Patti Drew – 1967 – Tell Him
Patti Drew’s 1967 debut album “Tell Him” may actually be her least consistent, containing as it does 3 covers of Southern soul staples. It’s perfectly forgiveable, as Capitol was still feeling around for a proper image for the recently soloed lead singer of the Drew-Vels, and her covers of Joe Tex’s “Show Me“, Otis Redding’s “My Lover’s Prayer“, and Eddie Floyd’s “Knock on Wood” were respectable and, occasionally, downright enjoyable.
A1 Tell Him 2:30
A2 Turn Away From Me 2:08
A3 Tired of Falling In (And Out Of) Love 2:45
A4 Knock on Wood 2:58
A5 I Can’t Shake It Loose 2:32
A6 My Lover’s Prayer 3:14
B1 Stop and Listen 2:38
B2 Show Me 2:52
B3 Someone to Take Your Place 3:25
B4 Been Rained On 2:38
B5 You’ve Changed 3:25
The problem, to this reviewer’s ears at least, is that the demonstration in versatility is unnecessary when considering how well she handles her forte: Chicago soul. Make no mistake, when Patti Drew tackles material that suits her, she is PERFECT. Few if any other soul artists in 1967 can touch the high points of this album, and that includes Motown’s best and brightest.
Phil Wright‘s production and arrangements are rooted in the contemporary Chicago sound developed by Brunswick and Chess but also serve as the unacknowledged precursors to the incomparably lush sound of early 70s Curtom. The album is filled with many subtle arrangement flourishes: the jazzy piano fluttering around on the verses of “Tired of Falling In (and Out of) Love” surely made Donny Hathaway sit up and take notice. The build up to the chorus on that song is really tremendous, shedding light on the secret weapon of Chicago soul arrangers: the baritone sax.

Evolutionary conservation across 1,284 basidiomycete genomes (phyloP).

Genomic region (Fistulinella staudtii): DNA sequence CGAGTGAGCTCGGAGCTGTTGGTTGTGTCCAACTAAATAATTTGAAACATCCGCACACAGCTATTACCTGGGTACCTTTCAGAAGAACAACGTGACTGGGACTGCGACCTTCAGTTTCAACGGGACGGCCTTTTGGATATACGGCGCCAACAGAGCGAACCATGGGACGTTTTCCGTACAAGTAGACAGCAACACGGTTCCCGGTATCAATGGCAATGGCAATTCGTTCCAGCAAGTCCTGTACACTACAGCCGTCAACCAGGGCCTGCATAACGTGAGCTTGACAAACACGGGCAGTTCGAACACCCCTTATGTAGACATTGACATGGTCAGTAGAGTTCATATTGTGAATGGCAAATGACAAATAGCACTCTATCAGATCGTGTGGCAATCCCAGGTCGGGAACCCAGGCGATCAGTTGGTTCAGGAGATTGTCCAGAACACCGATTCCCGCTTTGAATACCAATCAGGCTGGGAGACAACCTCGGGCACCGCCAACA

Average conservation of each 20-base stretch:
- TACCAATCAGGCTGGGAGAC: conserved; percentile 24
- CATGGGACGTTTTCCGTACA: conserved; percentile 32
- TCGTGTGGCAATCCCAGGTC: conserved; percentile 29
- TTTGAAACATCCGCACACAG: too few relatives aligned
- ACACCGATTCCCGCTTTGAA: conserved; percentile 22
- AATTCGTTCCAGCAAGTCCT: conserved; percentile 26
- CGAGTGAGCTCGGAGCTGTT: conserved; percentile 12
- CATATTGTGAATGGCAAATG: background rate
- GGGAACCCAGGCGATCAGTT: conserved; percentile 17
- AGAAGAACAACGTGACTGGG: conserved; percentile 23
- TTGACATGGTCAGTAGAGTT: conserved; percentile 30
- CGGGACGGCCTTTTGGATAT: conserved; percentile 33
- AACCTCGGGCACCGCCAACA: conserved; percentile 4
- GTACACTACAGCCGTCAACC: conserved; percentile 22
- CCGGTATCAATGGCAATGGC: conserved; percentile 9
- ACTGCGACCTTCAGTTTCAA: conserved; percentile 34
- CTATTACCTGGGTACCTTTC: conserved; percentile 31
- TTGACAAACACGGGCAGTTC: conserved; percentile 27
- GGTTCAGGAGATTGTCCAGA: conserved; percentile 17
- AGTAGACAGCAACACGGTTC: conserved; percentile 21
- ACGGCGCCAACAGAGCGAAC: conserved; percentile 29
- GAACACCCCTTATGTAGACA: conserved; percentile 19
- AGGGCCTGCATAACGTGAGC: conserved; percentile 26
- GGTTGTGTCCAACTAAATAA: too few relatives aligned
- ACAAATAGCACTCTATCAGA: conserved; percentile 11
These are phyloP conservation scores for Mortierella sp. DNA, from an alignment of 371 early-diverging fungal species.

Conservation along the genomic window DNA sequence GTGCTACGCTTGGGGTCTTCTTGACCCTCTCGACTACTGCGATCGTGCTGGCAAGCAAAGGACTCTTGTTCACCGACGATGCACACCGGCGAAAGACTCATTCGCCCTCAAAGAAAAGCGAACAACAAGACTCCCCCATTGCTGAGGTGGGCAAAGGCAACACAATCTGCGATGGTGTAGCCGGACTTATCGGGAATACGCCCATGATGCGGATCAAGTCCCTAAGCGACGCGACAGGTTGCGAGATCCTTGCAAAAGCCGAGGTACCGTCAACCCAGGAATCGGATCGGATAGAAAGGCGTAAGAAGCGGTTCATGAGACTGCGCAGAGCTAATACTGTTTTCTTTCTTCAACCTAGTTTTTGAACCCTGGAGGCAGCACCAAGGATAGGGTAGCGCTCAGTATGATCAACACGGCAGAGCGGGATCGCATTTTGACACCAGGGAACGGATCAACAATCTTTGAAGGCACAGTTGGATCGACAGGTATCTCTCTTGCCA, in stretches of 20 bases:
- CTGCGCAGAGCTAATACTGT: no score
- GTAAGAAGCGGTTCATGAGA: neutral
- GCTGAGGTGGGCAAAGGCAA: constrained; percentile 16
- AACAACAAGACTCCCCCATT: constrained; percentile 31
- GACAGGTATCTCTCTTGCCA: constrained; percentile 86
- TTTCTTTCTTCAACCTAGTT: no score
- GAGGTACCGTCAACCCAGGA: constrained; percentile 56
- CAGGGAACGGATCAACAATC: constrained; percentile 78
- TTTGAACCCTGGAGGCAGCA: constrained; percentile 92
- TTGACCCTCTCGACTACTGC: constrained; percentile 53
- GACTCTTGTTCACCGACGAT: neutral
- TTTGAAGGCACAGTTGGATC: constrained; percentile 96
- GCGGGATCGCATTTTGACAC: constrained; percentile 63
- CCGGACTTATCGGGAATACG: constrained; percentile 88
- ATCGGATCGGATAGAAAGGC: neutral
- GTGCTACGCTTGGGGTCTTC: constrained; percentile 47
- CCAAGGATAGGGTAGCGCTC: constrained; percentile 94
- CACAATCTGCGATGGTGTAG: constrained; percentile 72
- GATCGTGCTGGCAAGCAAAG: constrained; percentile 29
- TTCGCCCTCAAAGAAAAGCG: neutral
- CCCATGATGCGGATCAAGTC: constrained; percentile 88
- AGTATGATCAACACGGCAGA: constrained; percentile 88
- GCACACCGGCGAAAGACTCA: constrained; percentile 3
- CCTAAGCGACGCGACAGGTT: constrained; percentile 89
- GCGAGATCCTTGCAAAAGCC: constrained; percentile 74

It was an inspired choice to cover early Drew-Vels pseudo-hit “Tell Him“, slowing it down just a tad and updating the arrangement to provide Patti with one of her precious few bonafide chart hits. “I Can’t Shake it Loose” is a George Clinton-penned track that Funkadelic would release as a single 2 years later. Here it is led along by a jaunty piano figure, sounding closer to the Parliaments (for whom it may well have been intended) than Funkadelic. The album’s unquestionable highlight, and one of Patti’s most sought after tracks, is the Northern favorite “Stop and Listen“. A friend who has about a 15 year headstart on me collecting soul 45s describes this song as the most perfectly produced soul 45 he has ever heard.
Despite appearing on a major label, Patti Drew records are not a common sight. If you see any, I highly recommend picking them up.
Patti Drew – 1969 – Wild Is Love